Group warns of rising ASEAN land grab conflicts

VoA| 1 August 2016

A rice farmer collects snails and cleans the rice field near Udon Thani, Thailand, Sep. 15, 2015. Photo: Reuters
Group warns of rising ASEAN land grab conflicts

An international human rights organization says Southeast Asia is facing increasing conflicts and violence over land grab activity. A “land grab” relates to taking land quickly, forcefully and often illegally.

In this case, the International Federation for Human Rights says governments need to strengthen legal reforms to protect local people from investors seeking land for business use.

Economic growth but local conflict

The call comes as the 10-member Association of Southeast Asian Nations, or ASEAN, sees significant economic growth.

If ASEAN were a single country, it would be the world’s seventh largest economy. The group’s foreign investment reached $136.3 billion in 2014.

But this economic growth has led to conflicts between local communities and investors. While businesses seek land for factories and plantations, local residents and farmers are often forced to leave their land. These evictions can lead to violence and displacement.


The International Federation for Human Rights says land grabbing has displaced more than 800,000 people in Cambodia since 2000. It says the practice of land grabbing is a serious crime and has filed a case with the International Criminal Court.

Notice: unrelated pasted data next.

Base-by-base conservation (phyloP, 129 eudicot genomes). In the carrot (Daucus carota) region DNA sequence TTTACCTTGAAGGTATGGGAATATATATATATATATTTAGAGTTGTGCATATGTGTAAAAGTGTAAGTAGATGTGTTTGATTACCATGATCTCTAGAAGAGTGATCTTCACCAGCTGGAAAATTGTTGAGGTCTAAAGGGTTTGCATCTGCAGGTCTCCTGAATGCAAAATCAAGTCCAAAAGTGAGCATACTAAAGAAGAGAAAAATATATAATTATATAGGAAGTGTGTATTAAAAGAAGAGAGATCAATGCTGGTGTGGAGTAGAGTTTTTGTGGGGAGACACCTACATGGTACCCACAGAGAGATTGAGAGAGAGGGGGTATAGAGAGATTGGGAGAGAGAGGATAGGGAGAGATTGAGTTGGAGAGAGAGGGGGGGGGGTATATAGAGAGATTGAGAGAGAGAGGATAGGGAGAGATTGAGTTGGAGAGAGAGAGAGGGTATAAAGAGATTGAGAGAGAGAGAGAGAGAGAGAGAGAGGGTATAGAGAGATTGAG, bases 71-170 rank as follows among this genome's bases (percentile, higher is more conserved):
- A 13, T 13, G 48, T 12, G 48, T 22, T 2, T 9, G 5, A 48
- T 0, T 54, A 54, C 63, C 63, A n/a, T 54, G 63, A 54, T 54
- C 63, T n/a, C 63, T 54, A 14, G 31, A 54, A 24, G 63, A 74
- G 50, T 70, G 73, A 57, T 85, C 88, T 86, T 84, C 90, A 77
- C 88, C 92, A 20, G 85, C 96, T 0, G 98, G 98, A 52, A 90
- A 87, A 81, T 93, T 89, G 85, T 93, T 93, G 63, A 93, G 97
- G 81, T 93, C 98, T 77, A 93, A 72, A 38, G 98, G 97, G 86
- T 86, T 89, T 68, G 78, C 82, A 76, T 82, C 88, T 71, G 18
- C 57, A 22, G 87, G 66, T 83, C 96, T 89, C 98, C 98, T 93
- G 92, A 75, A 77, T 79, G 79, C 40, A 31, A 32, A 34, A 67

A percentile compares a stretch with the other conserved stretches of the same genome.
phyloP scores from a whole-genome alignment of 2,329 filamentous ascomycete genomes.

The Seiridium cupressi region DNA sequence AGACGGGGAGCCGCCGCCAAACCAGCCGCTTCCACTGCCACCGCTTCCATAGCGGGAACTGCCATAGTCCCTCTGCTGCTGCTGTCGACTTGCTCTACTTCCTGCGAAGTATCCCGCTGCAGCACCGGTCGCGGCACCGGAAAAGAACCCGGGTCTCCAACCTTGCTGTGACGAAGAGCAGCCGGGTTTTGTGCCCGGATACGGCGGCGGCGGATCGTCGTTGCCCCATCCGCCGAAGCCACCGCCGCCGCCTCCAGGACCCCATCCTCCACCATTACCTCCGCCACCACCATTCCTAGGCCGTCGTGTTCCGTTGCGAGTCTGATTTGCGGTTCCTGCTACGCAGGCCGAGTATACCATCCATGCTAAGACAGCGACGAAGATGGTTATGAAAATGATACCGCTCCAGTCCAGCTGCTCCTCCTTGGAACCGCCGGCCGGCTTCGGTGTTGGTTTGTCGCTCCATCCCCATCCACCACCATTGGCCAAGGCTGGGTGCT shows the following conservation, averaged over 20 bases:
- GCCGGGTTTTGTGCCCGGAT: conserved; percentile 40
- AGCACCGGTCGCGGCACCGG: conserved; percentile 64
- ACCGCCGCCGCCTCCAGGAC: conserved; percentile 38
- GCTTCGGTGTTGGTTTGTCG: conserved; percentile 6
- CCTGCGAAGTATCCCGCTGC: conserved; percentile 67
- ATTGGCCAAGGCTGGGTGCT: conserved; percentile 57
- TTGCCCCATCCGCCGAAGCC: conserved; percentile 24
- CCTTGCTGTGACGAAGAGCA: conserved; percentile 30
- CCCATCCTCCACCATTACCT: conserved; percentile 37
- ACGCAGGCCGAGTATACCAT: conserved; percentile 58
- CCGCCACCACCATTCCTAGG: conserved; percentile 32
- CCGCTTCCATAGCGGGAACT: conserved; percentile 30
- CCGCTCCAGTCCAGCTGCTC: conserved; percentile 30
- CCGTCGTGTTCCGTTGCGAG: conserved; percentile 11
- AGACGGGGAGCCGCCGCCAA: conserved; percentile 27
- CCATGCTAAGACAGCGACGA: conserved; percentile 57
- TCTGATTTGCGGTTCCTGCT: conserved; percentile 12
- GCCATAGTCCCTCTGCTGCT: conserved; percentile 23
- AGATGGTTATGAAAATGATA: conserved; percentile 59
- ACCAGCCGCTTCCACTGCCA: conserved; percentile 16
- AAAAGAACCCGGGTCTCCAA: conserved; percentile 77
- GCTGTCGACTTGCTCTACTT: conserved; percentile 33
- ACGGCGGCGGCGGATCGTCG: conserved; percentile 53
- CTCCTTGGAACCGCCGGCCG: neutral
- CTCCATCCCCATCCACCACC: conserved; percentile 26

Many land grabs in Cambodia are related to the sugar industry. The global aid group Oxfam has urged international sugar buyers to carry out policies against land grabbing.

Two of the world’s largest sugar buyers are the beverage companies Coca-Cola and PepsiCo. Coca-Cola is now investigating its key sugar suppliers. PepsiCo says it has adopted a global “zero tolerance” policy for land grabs.

A major sugar producer is called Mitr Phol. The company is based in Thailand and has operations in Cambodia.

In 2008, the Cambodian government granted the company access in a remote northwest province for sugar production. Rights groups said that, at the time, the 200 square kilometers of land was occupied by 2,000 families.

One villager told VOA that the Cambodian government forcibly evicted the entire community. “When the soldiers came I had already escaped. But I heard from a landlord later they had burned all the houses,” the villager said.

The Thai Human Rights Commission said Mitr Phol caused the “collapse of the community” after taking over the land. Those allegations, along with pressure from sugar buyers, eventually led the company to leave Cambodia.


The International Federation for Human Rights says land grabbing is also a big problem in Myanmar. The government has estimated that more than 800,000 hectares of land across Myanmar is considered “confiscated.”

The country’s Farmland Investigation Commission was set up in 2012 to investigate land grab cases. The new government of State Counselor Aung San Suu Kyi has set a priority of settling land disputes.

Debbie Stothard is secretary general of the IFHR. She says it will take “wide-ranging reforms” to Myanmar’s legal system to solve the problem.

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  • 01 Aug 2016

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